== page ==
Survey shows Brits are prone to go off ‘sick’

British
workers are happy to ‘throw a sickie’ to redress their work-life balance,
according to a new survey.

The
‘sickie’ has become a staple of British culture, with almost a third of
respondents admitting to having called in sick when too tired or hung over,
according to Lloyds TSB Insurance.

The
poll of more than 2,000 people found that women are more likely than men to
take time off after a heavy night out (42 per cent of women compared with 35
per cent of men).

The
research seems to contradict employers’ claims that people work long hours by
choice, with 40 per cent claiming they have taken a sick day to catch up on
personal administration at home.

Phil
Loney, managing director of Lloyds TSB Insurance, said: "British workers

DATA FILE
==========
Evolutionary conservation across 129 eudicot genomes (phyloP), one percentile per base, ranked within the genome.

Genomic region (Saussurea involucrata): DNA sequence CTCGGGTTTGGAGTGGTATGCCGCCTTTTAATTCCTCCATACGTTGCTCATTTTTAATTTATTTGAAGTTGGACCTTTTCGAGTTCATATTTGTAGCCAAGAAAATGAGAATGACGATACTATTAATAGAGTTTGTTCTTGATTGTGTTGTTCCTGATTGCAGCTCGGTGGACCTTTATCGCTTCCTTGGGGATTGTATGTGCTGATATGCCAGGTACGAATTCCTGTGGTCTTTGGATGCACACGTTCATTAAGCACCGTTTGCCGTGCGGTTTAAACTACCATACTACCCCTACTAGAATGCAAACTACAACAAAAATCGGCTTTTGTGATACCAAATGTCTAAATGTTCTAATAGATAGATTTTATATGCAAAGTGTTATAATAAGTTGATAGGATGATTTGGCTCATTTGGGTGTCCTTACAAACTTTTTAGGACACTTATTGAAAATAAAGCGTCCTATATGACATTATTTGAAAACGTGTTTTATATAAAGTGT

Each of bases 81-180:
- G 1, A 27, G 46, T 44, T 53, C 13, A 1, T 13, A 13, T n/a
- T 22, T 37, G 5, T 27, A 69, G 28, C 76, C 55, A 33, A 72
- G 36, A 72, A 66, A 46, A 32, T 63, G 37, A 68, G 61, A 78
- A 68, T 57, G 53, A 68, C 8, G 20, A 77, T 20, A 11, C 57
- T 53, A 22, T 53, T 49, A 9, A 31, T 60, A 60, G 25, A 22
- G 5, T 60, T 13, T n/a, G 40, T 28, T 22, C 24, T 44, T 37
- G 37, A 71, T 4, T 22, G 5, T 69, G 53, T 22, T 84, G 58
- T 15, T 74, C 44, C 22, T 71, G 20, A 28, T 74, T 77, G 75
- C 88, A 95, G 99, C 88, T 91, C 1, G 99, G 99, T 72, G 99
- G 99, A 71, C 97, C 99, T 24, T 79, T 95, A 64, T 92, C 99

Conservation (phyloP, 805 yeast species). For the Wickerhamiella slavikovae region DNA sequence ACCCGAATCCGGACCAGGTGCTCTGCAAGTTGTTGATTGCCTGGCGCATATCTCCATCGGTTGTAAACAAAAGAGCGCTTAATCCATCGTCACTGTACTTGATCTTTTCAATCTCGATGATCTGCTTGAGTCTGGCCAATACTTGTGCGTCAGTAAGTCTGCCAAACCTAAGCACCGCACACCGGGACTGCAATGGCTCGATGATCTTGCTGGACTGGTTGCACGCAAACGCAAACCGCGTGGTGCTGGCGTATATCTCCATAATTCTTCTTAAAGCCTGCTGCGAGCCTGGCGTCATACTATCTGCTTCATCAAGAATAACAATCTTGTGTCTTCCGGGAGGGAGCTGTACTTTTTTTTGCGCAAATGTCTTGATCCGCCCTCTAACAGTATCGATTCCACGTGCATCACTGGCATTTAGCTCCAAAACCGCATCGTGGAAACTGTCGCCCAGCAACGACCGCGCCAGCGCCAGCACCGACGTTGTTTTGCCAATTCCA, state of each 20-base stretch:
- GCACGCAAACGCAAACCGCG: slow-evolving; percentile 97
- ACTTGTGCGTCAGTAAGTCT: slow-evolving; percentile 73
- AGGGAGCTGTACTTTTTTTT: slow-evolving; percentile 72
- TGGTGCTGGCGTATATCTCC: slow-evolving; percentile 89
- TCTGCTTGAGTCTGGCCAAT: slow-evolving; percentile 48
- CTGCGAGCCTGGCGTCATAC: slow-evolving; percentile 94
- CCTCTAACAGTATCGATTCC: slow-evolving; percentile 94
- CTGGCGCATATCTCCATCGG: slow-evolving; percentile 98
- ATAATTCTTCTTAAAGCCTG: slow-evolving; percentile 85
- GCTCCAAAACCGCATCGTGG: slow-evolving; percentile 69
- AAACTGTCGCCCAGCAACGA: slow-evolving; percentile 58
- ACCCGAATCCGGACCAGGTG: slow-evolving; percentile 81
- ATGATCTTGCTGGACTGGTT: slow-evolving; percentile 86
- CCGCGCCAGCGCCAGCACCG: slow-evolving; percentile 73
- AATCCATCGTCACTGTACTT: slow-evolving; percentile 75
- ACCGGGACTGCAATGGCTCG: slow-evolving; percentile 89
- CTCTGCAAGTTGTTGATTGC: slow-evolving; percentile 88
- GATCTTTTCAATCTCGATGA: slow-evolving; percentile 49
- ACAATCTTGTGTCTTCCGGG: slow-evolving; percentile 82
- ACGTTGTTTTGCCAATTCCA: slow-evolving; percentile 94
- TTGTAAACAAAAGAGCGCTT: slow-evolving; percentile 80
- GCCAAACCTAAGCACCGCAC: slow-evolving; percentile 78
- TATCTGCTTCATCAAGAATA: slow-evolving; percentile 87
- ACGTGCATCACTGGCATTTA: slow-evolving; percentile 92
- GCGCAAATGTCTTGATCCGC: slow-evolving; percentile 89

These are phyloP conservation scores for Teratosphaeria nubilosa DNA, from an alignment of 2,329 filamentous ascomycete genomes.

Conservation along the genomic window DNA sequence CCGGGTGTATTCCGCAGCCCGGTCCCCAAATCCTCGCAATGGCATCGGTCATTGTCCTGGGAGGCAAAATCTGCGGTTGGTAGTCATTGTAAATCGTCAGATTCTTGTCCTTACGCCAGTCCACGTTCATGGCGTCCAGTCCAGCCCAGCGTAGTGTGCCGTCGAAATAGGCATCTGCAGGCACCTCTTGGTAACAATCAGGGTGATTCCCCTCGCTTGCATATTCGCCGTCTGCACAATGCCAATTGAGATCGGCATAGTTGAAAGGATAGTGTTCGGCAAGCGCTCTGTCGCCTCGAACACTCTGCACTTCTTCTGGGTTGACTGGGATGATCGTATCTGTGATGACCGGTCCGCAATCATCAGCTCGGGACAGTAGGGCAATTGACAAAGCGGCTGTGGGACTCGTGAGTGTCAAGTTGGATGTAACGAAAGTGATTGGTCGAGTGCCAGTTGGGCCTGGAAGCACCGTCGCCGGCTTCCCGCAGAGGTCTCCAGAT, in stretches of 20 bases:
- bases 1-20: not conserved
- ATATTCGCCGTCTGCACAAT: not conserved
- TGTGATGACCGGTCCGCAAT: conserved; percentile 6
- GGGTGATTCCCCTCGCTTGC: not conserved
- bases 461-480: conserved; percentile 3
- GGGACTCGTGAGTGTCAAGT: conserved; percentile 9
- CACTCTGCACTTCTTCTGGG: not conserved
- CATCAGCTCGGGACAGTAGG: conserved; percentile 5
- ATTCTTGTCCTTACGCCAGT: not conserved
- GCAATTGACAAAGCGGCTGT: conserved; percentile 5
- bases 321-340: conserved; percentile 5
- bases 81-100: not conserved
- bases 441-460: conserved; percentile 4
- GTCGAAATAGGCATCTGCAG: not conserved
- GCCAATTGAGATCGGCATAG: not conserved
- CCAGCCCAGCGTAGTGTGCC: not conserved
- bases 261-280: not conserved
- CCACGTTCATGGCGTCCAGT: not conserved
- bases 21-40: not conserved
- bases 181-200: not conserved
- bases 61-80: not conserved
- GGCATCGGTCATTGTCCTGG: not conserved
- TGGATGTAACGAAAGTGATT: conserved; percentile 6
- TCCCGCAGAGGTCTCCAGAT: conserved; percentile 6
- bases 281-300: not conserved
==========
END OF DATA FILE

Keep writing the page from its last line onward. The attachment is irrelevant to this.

are obviously feeling under pressure as long hours and less job security take
their toll, and are seeking ways to put the odds in their favour."

Other
ways British workers tackle their work-life balance issues:


More than half of British workers (52 per cent) admit to dipping into the
office stationary supplies from time to time.
● 10 per cent have claimed for things they shouldn’t have on their
expenses.
● Two-thirds (61 per cent) will not hesitate to use their workstation
during office hours to sort out their personal life.
● Well over a third (36 per cent) have planned a holiday during work
hours.
● Nearly half (46 per cent) have organised a night out during work hours.

By
Michael Millar

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